The Brighton Society welcomes any appropriate action by the council to eradicate graffiti that is blighting our city. However, there are three suggestions in the Council’s recent strategy to ‘reclaim our streets’ from graffiti taggers that are in need of a rethink.
The points that need reconsidering or perhaps removed from the ‘reclaim our streets’ plan are:
1. Set up greater surveillance at known hot spots
Graffiti is so widespread in the city that one could argue that the whole city is a hot spot. To illustrate this point The Brighton Society is producing maps that show areas in Brighton and Hove that have been scarred by graffiti vandals. Our advice to those involved in the ‘reclaim our streets’ plan would be to look in the graffiti pages of our website which have numerous photographic examples of areas that are plagued by graffiti as well as maps that are regularly updated on our Twitter feed. It will then become clear that greater surveillance would indeed have to be much more widespread.
2. Remind and educate shop owners on the law relating to the sale of aerosol paints to those under 16.
The graffiti vandals, sometimes referred to as ‘graffiti artists’, who produce graffiti such as ‘Wildstyle’ or ‘Throw-ups’ are generally over the age of sixteen and therefore have a legal right to buy aerosol paint. Also, how can the council stop the passing on of aerosol paint to an under sixteen-year-old graffiti vandal?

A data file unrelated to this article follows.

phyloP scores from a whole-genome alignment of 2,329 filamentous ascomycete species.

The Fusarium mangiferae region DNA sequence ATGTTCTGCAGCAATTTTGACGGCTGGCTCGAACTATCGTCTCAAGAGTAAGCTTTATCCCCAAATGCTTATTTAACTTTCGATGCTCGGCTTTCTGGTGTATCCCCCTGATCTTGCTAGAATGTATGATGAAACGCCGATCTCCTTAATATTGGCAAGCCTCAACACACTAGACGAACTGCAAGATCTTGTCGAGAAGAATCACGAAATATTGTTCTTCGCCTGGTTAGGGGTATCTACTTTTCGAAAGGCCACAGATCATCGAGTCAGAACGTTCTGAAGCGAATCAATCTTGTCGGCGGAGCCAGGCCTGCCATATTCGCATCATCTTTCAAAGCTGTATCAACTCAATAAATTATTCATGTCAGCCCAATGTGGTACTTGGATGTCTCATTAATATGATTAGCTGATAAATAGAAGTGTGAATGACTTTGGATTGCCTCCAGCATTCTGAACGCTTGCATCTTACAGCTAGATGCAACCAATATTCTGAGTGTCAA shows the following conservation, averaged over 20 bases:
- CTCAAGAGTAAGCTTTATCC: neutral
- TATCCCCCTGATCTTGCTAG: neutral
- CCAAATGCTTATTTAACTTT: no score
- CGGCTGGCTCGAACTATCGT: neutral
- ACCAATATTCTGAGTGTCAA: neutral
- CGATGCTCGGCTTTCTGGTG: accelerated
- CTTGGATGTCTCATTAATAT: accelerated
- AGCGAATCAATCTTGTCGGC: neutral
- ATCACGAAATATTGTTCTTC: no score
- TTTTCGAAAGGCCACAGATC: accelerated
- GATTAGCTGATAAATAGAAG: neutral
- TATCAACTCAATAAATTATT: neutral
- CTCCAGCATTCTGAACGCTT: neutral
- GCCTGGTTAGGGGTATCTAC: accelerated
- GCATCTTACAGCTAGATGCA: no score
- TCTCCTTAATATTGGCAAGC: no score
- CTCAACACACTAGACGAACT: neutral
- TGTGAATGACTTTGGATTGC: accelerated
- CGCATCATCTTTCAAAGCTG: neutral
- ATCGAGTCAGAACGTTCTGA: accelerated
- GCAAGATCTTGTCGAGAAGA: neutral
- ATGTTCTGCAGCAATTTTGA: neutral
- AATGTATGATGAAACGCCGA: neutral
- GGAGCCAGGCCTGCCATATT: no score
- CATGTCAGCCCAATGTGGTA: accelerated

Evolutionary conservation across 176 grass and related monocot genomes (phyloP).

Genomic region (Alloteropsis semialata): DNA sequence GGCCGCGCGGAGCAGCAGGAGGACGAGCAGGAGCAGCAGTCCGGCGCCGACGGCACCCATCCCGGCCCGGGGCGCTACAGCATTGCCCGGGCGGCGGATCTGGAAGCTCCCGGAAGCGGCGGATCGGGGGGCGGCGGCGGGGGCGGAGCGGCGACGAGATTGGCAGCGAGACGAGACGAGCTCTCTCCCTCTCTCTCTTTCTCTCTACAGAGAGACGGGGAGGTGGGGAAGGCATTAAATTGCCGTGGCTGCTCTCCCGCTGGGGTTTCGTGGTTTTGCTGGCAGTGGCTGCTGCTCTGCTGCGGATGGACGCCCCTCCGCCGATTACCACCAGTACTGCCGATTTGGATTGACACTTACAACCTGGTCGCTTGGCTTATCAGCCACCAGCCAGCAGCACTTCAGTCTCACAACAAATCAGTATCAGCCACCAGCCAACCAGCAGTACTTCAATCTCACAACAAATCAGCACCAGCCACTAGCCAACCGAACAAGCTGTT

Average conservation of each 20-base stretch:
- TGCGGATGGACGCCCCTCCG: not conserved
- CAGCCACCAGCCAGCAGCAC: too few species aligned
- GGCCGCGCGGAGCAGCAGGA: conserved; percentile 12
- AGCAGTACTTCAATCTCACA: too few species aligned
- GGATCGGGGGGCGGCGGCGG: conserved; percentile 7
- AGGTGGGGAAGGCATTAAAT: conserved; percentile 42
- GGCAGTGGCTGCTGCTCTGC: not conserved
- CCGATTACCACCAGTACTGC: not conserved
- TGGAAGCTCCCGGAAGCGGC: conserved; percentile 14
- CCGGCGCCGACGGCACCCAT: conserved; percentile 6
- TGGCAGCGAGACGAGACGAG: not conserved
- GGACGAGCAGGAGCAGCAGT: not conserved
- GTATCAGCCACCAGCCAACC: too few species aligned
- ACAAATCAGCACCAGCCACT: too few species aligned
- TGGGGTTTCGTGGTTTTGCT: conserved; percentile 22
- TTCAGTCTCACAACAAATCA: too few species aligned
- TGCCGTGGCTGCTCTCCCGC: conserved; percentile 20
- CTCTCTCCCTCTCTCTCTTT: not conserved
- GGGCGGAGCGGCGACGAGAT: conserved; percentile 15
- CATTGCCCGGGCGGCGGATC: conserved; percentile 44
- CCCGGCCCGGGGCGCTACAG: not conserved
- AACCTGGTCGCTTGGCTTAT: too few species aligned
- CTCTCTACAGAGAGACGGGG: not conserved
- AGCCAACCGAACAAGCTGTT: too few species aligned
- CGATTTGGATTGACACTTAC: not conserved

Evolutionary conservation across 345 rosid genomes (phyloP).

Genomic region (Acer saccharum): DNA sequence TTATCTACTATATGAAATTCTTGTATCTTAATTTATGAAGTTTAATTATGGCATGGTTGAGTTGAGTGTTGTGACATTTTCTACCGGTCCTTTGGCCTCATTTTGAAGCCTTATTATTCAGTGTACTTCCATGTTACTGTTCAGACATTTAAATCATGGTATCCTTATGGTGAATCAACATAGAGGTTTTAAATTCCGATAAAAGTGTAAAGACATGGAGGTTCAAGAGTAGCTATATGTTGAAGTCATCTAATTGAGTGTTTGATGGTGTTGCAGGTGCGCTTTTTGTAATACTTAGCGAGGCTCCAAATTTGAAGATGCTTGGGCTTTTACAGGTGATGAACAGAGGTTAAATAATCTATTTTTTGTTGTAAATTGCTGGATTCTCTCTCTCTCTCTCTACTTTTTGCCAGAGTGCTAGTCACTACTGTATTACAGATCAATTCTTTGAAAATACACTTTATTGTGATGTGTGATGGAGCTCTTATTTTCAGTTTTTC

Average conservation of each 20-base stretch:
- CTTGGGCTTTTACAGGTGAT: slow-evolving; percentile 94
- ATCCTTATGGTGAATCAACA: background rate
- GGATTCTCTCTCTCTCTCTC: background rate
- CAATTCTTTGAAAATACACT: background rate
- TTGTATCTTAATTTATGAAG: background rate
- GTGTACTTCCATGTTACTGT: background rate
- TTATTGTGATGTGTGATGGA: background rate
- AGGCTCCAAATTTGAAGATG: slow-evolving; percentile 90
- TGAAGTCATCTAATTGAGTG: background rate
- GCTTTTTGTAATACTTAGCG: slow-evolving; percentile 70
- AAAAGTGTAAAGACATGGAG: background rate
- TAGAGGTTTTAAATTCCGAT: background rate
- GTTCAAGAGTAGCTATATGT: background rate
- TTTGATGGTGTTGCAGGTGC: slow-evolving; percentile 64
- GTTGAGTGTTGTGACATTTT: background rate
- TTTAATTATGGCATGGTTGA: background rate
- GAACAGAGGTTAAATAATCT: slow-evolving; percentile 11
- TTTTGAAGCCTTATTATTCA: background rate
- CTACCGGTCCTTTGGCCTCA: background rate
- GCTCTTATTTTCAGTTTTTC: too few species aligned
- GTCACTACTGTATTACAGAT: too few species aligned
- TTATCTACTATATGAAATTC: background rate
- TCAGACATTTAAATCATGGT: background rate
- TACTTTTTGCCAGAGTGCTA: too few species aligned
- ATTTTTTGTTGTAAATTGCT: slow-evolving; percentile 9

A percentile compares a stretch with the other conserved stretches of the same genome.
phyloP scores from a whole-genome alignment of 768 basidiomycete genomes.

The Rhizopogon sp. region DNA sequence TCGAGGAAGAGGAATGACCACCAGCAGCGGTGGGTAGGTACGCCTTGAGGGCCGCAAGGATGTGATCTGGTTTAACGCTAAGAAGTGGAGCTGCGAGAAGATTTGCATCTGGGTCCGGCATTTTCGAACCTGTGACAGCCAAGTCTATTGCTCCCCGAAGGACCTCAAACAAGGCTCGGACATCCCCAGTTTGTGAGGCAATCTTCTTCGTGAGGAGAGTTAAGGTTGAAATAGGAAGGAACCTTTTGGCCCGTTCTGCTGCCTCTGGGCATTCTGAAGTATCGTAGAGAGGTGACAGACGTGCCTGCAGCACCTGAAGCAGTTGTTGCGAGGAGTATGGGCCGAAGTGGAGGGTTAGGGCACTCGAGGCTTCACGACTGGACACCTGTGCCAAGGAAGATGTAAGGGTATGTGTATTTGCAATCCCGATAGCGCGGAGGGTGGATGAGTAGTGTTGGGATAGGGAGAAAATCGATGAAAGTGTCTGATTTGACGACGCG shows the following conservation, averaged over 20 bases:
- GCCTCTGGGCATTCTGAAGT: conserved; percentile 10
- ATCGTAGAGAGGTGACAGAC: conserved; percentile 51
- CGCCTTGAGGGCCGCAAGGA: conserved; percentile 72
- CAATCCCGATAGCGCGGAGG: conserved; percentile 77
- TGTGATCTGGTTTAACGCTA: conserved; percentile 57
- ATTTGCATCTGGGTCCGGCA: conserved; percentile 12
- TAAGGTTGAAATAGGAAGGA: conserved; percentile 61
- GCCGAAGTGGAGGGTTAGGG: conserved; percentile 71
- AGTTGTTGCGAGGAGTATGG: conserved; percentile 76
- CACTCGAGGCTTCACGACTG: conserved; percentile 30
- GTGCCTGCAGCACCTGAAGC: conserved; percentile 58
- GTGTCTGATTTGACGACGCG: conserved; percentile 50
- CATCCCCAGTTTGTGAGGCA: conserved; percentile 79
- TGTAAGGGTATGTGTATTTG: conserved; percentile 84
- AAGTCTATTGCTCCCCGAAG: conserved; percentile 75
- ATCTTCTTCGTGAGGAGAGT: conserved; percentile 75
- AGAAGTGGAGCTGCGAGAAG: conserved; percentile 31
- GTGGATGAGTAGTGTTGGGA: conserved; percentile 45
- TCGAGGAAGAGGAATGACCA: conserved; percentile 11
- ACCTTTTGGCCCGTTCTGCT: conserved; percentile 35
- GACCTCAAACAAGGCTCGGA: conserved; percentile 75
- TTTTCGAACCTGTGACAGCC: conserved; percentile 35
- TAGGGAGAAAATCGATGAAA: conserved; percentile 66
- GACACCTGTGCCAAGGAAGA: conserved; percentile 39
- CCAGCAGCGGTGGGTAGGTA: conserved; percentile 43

3. The strategy also makes clear the council is not targeting proper art that is commissioned or given permission by the property’s owners.
Who decides what is ‘proper art’? Some people might consider ‘Wildstyle’ or ‘Throw-ups’ to be proper art yet these styles of graffiti are just as much an eyesore as graffiti tags. There are some councillors who consider certain murals to be ‘proper art’; never going any further in defining what ‘proper art’ is other than it brightens up the city. The discussion as to what ‘proper art’ is will probably continue its subjective journey to nowhere. Aesthetics aside, we are of the opinion that murals do not deter the graffiti vandal, in fact murals appear to attract other types of graffiti. The attached image of Cosmo Sarson’s angel in Regent Street is one example of the ineffectiveness of murals to prevent the spread of graffiti. We suggest that the council’s solution, which is on their website, for those property owners plagued by graffiti, suggesting the employment of a painter to produce a mural to cover up the existing vandalized area, is not the solution. With the extent of graffiti now existing in this city the logical conclusion of this strategy is that Brighton and Hove would have to be renamed – Mural City.
The Brighton Society, along with the council, would like to see graffiti removed from our streets and walls. The Brighton Society would be prepared to give our assistance in any further discussions on this issue.
The image of Cosmo Sarson’s angel was taken on 15th March 2019.
The view the Council plans to ‘reclaim our streets’ from graffiti taggers go to: https://bit.ly/2WdUhZz